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About Marie Brennan

Marie Brennan is a former anthropologist and folklorist who shamelessly pillages her academic fields for inspiration. She recently misapplied her professors' hard work to the short novel Driftwood and Turning Darkness Into Light, a sequel to the Hugo Award-nominated Victorian adventure series The Memoirs of Lady Trent. She is the author of several other series, over sixty short stories, and the New Worlds series of worldbuilding guides; as half of M.A. Carrick, she has written The Mask of Mirrors, first in the Rook and Rose trilogy. For more information, visit, Twitter @swan_tower, or her Patreon.


New Worlds: The Right to Vote — 8 Comments

  1. I’m a strong believer that the right to vote should be inalienable. Even felons in prison should vote.

    The process should be facilitated for all.

    I am in favor of fining people who don’t vote.

    • Agreed on the felons, but not on the fining. Among other things, right now it is very difficult in some places for people to vote — they can only do it in person at a poll, when the polls may be far away or have long lines, and they can’t afford to take time off work.

    • If a person is not fit to determine whether he is fit to vote, on what issue is his judgment more trustworthy?

  2. Pingback: New Worlds: The Right to Vote - Swan Tower

  3. Technically voting in Australia isn’t compulsory–only getting your name marked off the voting roll is. You can turn up to a polling place, get your name marked off, and return your ballot paper empty. (Having worked for a few elections I can say that people sometimes leave… colourful suggestions on their ballots!). If your name isn’t marked off you get a fine of I think about $50. Elections are held on Saturdays so most people can vote, but there’s also early voting and absentee ballots.

    There’s also the time honoured democracy sausage at polling places! After you vote you can buy a sausage sandwich and celebrate in style.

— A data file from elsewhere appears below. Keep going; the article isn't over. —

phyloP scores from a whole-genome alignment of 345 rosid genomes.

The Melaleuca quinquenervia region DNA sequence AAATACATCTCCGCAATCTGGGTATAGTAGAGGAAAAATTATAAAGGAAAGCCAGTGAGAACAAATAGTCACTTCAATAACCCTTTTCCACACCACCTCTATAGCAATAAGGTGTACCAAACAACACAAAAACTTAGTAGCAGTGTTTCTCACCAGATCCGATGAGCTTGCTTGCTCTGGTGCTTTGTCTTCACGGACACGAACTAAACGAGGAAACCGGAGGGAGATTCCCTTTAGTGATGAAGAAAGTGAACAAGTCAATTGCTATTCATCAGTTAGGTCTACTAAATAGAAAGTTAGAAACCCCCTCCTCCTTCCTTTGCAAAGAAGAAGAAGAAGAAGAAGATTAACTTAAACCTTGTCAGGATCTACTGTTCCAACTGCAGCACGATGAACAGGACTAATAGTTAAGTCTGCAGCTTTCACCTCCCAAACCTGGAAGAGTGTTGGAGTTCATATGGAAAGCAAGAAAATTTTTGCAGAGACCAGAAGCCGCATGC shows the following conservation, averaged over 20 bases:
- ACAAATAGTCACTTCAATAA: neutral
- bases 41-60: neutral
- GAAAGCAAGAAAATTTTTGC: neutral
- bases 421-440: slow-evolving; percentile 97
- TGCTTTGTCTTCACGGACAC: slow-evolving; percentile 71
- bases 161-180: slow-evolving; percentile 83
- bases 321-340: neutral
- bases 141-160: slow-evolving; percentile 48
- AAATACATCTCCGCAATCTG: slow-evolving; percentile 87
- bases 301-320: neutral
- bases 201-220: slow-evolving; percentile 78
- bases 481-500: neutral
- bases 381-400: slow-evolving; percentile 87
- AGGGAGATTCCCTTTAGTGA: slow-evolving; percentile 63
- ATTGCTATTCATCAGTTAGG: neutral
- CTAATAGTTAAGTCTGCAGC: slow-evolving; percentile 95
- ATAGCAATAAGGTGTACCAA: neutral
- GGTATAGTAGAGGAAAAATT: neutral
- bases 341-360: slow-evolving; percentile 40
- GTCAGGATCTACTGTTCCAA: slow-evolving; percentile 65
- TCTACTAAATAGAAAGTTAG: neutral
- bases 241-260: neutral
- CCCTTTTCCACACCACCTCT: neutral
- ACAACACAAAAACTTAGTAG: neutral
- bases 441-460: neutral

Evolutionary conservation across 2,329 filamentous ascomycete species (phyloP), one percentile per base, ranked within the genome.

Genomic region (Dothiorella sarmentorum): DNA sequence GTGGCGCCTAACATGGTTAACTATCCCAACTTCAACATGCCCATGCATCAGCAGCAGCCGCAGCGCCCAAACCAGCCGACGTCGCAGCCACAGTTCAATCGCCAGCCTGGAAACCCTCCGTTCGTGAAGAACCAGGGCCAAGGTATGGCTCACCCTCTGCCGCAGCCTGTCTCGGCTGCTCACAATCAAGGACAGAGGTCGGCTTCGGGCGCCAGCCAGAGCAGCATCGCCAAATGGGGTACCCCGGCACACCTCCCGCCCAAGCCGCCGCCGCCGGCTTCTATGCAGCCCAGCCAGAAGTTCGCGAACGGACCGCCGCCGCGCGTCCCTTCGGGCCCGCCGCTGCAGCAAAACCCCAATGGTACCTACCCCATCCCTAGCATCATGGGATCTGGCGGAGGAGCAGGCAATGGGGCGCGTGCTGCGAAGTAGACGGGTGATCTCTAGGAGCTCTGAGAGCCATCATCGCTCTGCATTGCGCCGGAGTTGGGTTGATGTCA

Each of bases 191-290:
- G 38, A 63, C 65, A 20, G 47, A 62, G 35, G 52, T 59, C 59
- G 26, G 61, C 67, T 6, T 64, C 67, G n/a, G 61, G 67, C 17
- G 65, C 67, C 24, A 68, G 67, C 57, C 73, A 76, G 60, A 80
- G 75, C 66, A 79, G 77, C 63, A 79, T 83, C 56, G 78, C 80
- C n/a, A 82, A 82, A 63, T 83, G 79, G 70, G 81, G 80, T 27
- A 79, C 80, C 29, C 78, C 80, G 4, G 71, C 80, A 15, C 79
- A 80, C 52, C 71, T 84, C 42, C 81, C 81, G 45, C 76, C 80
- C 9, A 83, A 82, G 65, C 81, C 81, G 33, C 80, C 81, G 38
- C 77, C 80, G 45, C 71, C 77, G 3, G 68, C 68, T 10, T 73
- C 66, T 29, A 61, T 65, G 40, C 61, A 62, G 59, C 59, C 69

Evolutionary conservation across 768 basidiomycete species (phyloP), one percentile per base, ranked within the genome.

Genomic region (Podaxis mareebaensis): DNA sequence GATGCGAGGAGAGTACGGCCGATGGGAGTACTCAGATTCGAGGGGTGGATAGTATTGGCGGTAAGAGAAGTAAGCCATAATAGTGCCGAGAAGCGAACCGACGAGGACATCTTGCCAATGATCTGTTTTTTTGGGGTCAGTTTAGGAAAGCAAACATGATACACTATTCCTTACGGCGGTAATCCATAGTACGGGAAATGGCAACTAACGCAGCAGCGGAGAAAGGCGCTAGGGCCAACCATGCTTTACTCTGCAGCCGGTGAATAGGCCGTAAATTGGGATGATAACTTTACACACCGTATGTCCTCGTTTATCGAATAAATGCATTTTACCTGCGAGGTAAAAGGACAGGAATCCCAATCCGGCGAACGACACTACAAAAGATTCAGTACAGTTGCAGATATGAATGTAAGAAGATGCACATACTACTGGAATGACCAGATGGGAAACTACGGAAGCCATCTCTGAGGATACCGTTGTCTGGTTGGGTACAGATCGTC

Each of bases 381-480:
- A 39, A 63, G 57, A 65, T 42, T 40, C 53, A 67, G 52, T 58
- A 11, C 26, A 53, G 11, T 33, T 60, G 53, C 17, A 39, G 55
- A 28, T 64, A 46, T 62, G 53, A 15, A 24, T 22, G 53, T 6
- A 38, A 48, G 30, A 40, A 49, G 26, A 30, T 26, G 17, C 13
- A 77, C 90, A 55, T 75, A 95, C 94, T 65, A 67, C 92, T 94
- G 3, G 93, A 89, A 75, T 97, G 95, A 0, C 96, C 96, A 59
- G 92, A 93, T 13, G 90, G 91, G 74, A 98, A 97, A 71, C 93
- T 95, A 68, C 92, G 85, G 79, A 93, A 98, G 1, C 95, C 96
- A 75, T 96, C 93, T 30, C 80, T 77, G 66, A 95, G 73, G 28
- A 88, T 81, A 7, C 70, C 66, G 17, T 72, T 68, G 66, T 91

4. Having spent too many years in Chicago, with parents who grew up there:

    Don’t forget about voters like the ones here (I used to get on and off the train just to the east). In a broader sense, it’s not just in Chicago that there are voters like these — it was one of the methods used in the 1990s in the former Yugoslavia to ensure that elections had the “right” results.

    • I grew up in downstate Illinois, and lived in the Chicago area for a number of years as an adult. I remember the jokes along the lines of “people who don’t believe in life after death should come to Chicago on election day.”

  5. There’s also the link between voting and military service. Voting power in the Roman Republic scaled with wealth, but so did expected or even allowed military service; the proletariat had very little power but also couldn’t serve in the legions, until Marius’s reforms; meanwhile wealthier citizens were expected to be heavily armed soldiers at their expense, or even cavalrymen. Athenian democracy might have been linked to the contribution of poor citizens as rowers in the war galleys. And in perhaps less formal ways, AIUI the “assembly of warriors” was commonly important in Germanic tribes and early Greek city-states (with signs of the latter even in Homer’s epics.)